39. Partying and hanging out with friends is what college students are supposed to be doing. Not exclusively, but the idea of a University education is as much participating in a community of students as it is sitting in classrooms.
    The sharpest students looking for a college education do not choose online learning only from a second-tier state school. The most qualified and competent FA candidates will not be happy with a job that is not only poorly paid, but offers next-to-zero chances of becoming a career with that employer, while being viewed negatively by the career employers in the field. Finally, an “internship” employment model has limited potential for growth. Even if it flies at first, at some point of growth, you won’t be able to justify career training.
    An airline that keeps harassing me with upsell offers on my purchase? “Filet mignon sandwich?” How innovative.

  40. Why @sruart does the country really need more low wage perminent temporary jobs? No we need less and need more solid middle class jobs

  41. Forgot to add to my previous post that it is two person corporate housing with private bedrooms (think Residence Inn by Marriott, like SkyWest training). And was told that 90% would be “turns”, out and back same day – no layovers. Classes are 100% online. Oh, and first crew base is MYR. I think they are going Myrtle Beach Direct Air style. Expect PGD, IAG, SFB, ORH, RFD, PIT and to change seasonally.

  42. Just wondering if there will be many legal challenges here? Does this really qualify as an “internship”? Is this essentially age discrimination? Then there are the wages and hours questions. I am sure they expect this, but will like to see what happens.

  43. Are all the posts from FAs at other airlines? How many people truly seek out higher prices for labor solidarity? Be honest. It’s schedule, price, loyalty program. People may weigh each differently but those are the top three for nearly all travelers. If it’s actually cheaper and leg room isn’t a total disaster, their planes will be full. And many of the commenters on here will fill seats when UA is 5x the price on the same route regardless of what they think of labor rights or “real” college education. Even brands that truly tried to build a better experience (jetblue, alaska, virgin (rip)) eventually competed mostly on price. It’s all about price. And it’s our fault. We won’t pay for nice things.

  44. Wow, quite a few idiot comments:
    1) Against unions: not every employee is good at negotiating. Some can force their way, others will accept any offer out of fear to lose their job. A union can negotiate for the whole group, unity makes force.
    2) housing: I am curious what housing? Barracks or proper housing and will the company take it out of their paycheque? Also: are families welcome? Or what if you decide to get children?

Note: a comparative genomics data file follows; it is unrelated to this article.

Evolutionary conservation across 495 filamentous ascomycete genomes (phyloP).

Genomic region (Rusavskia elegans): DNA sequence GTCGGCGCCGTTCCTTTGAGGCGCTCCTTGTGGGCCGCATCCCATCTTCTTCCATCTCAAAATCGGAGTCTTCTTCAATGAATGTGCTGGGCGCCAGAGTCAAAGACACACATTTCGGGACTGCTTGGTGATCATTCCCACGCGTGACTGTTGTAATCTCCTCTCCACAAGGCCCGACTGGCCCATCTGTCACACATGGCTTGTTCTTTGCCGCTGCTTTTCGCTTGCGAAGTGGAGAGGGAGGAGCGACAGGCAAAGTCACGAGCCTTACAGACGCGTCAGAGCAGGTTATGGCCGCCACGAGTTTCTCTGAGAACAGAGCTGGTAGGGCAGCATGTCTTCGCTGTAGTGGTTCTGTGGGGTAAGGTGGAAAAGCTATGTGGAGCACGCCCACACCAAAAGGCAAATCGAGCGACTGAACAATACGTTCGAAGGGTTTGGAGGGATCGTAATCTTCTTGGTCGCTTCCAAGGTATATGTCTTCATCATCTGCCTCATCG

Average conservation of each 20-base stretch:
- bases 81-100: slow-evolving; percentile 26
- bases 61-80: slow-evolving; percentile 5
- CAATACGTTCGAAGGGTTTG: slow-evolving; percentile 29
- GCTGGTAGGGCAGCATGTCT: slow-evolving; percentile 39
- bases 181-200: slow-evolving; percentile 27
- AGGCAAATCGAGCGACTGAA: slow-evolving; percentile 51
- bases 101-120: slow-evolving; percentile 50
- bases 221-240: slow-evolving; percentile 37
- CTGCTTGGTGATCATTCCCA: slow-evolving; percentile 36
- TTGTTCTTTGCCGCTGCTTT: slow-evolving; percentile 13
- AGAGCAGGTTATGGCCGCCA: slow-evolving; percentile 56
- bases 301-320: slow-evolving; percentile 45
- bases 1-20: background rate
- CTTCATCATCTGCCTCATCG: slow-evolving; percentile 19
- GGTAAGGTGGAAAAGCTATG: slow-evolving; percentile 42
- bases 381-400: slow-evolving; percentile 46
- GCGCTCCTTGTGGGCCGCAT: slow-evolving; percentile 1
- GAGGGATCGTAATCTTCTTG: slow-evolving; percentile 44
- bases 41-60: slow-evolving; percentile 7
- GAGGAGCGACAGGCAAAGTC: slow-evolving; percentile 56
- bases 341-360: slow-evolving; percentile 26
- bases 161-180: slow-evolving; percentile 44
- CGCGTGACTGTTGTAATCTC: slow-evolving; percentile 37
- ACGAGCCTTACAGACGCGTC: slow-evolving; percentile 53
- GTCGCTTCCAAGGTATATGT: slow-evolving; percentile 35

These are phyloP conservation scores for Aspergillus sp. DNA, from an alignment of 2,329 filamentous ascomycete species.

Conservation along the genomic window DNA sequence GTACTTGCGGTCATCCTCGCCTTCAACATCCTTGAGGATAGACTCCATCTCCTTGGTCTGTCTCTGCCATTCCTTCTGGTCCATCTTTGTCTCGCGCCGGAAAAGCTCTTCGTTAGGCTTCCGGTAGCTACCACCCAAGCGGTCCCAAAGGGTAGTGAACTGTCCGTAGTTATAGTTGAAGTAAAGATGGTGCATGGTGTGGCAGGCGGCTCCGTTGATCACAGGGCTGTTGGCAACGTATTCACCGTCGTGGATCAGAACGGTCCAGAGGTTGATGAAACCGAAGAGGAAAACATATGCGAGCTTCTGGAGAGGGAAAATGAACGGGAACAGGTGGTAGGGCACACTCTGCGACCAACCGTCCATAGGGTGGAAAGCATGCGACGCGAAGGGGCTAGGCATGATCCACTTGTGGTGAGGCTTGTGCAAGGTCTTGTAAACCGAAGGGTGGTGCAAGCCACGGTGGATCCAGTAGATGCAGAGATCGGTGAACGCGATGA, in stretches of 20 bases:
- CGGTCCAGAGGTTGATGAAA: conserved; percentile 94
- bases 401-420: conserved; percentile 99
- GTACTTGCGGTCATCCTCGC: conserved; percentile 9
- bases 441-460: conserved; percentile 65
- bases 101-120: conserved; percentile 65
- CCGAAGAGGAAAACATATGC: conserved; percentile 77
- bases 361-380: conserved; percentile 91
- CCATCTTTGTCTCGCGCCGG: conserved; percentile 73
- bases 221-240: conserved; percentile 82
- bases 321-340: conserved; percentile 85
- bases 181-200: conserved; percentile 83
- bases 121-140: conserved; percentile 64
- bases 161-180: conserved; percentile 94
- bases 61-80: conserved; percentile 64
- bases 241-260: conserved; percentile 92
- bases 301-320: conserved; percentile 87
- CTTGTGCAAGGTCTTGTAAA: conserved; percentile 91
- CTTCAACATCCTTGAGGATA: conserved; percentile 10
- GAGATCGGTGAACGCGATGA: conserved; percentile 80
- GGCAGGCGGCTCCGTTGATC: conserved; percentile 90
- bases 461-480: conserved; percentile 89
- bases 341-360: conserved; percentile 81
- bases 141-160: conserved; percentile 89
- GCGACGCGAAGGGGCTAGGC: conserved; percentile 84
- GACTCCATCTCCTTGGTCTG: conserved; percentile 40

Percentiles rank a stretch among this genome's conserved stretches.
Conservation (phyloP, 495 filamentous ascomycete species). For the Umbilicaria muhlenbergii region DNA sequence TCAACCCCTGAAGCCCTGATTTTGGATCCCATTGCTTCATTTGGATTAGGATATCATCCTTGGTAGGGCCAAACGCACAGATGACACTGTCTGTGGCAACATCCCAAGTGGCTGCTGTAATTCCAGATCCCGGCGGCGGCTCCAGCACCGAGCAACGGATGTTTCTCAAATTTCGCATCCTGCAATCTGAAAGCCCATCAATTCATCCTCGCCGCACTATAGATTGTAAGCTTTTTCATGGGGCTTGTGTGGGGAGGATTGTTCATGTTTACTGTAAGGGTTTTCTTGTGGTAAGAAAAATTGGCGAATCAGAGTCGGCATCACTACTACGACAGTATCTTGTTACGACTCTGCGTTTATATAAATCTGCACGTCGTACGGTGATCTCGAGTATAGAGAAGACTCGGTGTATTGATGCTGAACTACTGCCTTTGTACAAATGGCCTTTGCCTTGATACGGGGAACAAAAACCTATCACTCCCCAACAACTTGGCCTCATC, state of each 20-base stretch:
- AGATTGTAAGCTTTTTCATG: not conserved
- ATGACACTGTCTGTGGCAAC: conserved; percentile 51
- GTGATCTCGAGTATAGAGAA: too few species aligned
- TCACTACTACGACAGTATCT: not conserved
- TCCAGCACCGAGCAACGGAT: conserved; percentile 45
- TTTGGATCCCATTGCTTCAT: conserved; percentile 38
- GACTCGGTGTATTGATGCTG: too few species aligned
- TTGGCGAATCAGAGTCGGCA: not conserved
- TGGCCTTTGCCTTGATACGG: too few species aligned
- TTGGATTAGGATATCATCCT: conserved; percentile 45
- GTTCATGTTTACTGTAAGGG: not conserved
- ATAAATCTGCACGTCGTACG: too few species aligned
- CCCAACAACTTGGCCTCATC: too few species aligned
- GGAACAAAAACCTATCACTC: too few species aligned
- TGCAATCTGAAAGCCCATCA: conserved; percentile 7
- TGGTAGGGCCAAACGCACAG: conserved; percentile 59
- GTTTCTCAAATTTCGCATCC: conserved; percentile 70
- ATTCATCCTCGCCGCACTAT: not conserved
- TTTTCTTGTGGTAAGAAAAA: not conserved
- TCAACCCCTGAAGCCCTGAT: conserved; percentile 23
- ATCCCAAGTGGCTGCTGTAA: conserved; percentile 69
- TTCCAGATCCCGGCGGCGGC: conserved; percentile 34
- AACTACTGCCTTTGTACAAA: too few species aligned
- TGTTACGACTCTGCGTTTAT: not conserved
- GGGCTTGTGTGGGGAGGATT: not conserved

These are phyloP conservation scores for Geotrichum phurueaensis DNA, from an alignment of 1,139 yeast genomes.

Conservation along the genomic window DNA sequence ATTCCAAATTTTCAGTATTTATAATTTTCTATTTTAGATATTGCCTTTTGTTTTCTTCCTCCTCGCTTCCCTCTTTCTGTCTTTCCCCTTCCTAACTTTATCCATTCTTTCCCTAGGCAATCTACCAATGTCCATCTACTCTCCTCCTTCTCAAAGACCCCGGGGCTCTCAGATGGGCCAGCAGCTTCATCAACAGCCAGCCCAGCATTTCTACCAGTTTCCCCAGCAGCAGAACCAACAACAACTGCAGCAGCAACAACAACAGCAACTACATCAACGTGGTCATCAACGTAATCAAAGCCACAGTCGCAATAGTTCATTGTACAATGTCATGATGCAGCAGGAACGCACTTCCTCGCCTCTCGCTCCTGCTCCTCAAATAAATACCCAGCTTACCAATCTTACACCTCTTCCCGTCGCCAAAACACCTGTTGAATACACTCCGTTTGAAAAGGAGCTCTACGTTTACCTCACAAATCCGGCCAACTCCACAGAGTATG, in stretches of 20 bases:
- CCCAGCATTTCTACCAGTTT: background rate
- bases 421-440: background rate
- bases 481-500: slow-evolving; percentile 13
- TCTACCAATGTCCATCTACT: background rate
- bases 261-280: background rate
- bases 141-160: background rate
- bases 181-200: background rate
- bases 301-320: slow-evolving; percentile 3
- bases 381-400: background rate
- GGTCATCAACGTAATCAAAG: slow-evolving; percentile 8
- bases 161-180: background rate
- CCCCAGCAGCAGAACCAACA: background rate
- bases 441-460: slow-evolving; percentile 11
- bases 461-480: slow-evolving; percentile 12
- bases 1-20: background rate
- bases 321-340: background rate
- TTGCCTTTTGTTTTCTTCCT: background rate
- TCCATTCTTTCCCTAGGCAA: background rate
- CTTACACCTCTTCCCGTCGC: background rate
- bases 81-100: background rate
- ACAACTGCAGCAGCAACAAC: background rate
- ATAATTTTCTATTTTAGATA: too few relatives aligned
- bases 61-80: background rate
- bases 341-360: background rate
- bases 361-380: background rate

3) People as interns/college kids: I would like to have a job for life. Certainly in today’s world that is a luxury. but if your salary stays low, you cannot build a family. See point 2

    I hope it does not come off the ground and if it does, it goes bankrupt after a week. This company is bad for the US economy and society.

  45. I’d be interested in knowing more about the contents and cost of flight attendant training programs. This combination of low salary and high demands cannot be good for retention. Maybe housing benefit becomes a retention factor, but beyond that the high turnover seems like it would risk leveling out the reduced labor costs.

  46. No person interactions. Not my kind of thing. I can’t always trust a computer system to give me the perks or pay attention to the details I care about. The systems are good at remembering my preferences though.

  47. Are they also going to have INTERN PILOTS to fuel this business plan? NB: there’s a pilot shortage

  48. @samuel. As in, Gompers? Very clever. Thanks for being transparent that these comments are nearly all from a union organizing push before the airline even launches. May be this a good business model. may be it is totally moronic. You and your self-interested cronies don’t get to decide what type of jobs people choose to take. If the labor model is as stupid and exploitative as you seem to believe it is, it will fail. Kinda like most private sector unions. Just be transparent. You get paid to sign up more people to pay union dues. Kinda like this site makes money signing people up for credit cards. they are transparent. You should be too.

  49. @Wendy B Gates – Breeze didn’t specifically tell me I’m too old, they said I was overqualified. When I spoke to Utah Valley Univ recruiters they hinted heavily the program was designed for the under 25 crowd. I’m 41.